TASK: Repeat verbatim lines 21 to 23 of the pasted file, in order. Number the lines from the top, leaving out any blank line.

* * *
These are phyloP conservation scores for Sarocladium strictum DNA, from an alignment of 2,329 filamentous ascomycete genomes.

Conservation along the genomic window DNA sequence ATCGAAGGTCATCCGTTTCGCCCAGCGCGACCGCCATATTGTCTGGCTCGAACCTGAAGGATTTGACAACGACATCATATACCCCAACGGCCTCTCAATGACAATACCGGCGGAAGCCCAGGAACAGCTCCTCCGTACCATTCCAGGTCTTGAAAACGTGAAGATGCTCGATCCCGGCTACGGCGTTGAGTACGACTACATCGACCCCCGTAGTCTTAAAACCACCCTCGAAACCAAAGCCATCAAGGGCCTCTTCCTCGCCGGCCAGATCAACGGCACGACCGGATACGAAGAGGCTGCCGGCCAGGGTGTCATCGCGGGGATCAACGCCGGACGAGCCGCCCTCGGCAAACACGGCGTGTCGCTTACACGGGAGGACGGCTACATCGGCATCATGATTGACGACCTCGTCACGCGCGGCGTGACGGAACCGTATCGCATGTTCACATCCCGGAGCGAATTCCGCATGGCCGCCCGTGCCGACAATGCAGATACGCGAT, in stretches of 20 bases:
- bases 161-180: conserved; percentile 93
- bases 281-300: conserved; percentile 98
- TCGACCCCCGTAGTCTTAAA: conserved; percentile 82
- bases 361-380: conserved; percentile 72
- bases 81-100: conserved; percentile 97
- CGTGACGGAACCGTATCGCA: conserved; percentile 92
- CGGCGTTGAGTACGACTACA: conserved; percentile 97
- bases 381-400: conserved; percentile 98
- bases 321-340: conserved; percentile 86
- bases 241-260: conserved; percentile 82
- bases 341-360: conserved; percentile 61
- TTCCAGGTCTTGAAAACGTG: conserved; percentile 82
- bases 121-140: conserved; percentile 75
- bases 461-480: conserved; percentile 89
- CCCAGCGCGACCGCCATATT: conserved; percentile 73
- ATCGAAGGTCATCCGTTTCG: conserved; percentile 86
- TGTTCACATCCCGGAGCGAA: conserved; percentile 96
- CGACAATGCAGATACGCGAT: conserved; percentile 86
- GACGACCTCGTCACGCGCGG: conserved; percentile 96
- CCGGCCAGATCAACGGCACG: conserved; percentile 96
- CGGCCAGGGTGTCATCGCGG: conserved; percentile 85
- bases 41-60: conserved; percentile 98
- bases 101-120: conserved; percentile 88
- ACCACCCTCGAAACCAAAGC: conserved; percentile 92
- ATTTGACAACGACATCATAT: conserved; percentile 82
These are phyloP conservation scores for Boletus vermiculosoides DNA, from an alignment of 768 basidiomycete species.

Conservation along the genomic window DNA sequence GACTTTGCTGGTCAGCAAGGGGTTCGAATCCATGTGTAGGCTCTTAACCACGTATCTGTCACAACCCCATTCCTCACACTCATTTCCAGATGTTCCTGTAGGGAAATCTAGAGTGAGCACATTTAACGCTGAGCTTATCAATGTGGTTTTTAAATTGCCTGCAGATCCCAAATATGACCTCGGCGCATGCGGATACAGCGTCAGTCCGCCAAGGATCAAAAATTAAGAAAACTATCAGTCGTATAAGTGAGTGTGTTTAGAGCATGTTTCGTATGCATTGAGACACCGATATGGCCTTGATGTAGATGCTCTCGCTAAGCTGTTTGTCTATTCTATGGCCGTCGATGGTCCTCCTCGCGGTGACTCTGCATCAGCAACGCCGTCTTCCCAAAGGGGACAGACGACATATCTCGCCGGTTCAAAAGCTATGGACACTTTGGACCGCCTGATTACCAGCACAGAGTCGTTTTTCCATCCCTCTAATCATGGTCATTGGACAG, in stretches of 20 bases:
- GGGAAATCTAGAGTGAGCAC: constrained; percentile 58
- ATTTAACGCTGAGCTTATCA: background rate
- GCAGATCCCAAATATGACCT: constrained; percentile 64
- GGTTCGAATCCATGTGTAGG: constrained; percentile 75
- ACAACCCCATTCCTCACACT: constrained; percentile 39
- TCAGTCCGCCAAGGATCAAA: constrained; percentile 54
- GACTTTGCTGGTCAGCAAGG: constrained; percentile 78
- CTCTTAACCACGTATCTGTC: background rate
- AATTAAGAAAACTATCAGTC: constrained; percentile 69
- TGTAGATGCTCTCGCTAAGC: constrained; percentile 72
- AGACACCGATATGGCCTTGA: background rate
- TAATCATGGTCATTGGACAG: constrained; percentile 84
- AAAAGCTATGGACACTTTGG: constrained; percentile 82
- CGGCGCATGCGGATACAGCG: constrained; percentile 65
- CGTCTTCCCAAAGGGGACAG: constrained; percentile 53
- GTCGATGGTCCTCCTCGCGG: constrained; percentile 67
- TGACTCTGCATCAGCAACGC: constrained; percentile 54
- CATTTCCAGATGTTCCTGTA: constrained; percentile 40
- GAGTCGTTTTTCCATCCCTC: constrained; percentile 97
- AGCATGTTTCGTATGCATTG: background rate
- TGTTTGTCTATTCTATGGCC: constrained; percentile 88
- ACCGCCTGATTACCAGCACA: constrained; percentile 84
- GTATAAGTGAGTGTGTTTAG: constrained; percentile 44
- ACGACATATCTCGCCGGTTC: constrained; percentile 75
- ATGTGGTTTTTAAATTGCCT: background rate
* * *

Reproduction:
- GACGACCTCGTCACGCGCGG: conserved; percentile 96
- CCGGCCAGATCAACGGCACG: conserved; percentile 96
- CGGCCAGGGTGTCATCGCGG: conserved; percentile 85